Young Zionite’s Travel Reveals Cultural Insight
My name is Naomi S. Campbell, I am a member of Wesley Union A.M.E. Zion Church in Harrisburg, PA. I am currently a senior at Susquehanna University, Selinsgrove, PA., where I am pursuing a double major in English Literature and German. As part of my studies, I spent my Fall 2019 semester living and studying in Freiburg, Germany. While abroad, my program also provided opportunities for me to travel to Berlin, Germany; Switzerland; Padua; and Italy to include Venice, Italy. This was an intense immersion into the German culture. My suite mates were German, my classes were taught in German and I had to learn to navigate the German public train transportation system (die Straβenbahn) in order to navigate through the city of Freiburg to attend classes. The University and the City of Freiburg are merged together – over the years, the city has grown around the university, so they are interwoven.
This experience has affected my way of thinking and actions that I still carry with me today. Before my trip I understood that the culture I was going to enter would be constructed and made differently than my own. Although I have studied the German language for a number of years, the language, a critical pillar in the definition of culture was still a stark and yet foreign concept to me. When I was away, my understanding of culture deepened and I saw it not just as a new mental reality but also as a concept that can morph into physical shapes such as buildings and people. Since coming home, I have seen that culture is a two-sided concept with the one side being the mental and the other side being physical, each of which has allowed me to better apply the concept of culture. Reflecting on my experience, it has helped me form a general working definition of culture by allowing me to expand my worldview. I discovered that this study abroad opportunity not only allowed me the possibility of encountering the world, but also of encountering myself — my national identity – in a context that may stimulate new questions and new formations of myself. In changing the way I see the world around me (language, books music), I have put together in my mind a physical representation of a different culture and through that acquired an ability to present a definition of culture to the world.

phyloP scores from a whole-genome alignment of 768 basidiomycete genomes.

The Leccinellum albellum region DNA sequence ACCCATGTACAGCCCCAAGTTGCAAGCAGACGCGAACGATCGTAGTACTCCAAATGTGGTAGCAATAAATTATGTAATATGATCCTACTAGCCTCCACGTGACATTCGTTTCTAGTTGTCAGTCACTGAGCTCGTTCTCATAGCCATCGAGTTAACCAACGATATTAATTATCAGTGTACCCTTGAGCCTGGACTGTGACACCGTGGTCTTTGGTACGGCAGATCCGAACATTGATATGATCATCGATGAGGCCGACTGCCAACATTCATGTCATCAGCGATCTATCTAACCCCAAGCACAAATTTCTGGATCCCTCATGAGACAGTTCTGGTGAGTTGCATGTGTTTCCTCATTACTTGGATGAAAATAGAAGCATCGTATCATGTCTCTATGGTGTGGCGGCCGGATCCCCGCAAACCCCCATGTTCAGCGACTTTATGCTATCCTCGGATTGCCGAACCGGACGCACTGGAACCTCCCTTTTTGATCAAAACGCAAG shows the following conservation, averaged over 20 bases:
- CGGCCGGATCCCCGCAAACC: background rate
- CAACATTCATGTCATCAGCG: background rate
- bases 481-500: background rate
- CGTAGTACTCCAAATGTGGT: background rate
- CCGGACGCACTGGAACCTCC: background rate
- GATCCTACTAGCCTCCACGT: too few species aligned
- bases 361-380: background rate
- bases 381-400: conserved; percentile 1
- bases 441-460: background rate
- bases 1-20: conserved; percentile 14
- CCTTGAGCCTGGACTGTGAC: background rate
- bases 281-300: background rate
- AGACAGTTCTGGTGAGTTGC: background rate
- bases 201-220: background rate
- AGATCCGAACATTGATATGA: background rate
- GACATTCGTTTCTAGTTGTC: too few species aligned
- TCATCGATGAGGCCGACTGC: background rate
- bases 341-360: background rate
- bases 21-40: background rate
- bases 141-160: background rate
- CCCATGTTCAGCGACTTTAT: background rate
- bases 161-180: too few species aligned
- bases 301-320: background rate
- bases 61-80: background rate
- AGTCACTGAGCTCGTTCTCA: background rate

My thoughts about my place in the world have shifted from existing in a few strands of a solitary web to a whole web of interacting lines that bound me to my host culture and the culture that I have been a part of since birth. Also, I was not just enriched by solitary events but also by international events such as the German Reunification day. This gave me access to the international landscape. By focusing on the daily activates I did while away I was able to see myself not just as someone engaging in a routine abroad but also becoming a global adapter myself. For example, riding the Straβenbahn every day gave me the skills to view the environment not as simply a mode of transportation but also one of communing with the community.
This experience has helped me to think more globally by helping me to exclude thoughts about just the solitary things and instead to focus more on what is going on in my present situation and abroad. Something that I think differently about now is travel because originally, I just thought that this was a way to become immersed in a new culture, but now I see that it is a way to add more and more pieces of knowledge and experience to the ever-growing and constantly expanding mosaic of life. I will consistently remind myself that going to a new place is not just about gaining the physical experience but also adding more layers to my wealth of knowledge.
As a result of my experience, I intend to reflect more and not be so content to explain the very surface of my experience but to go deeper. For example, when I elaborate about the people I met over there (including my German friends), I will think of it as not just meeting new people but also physically interacting with the culture.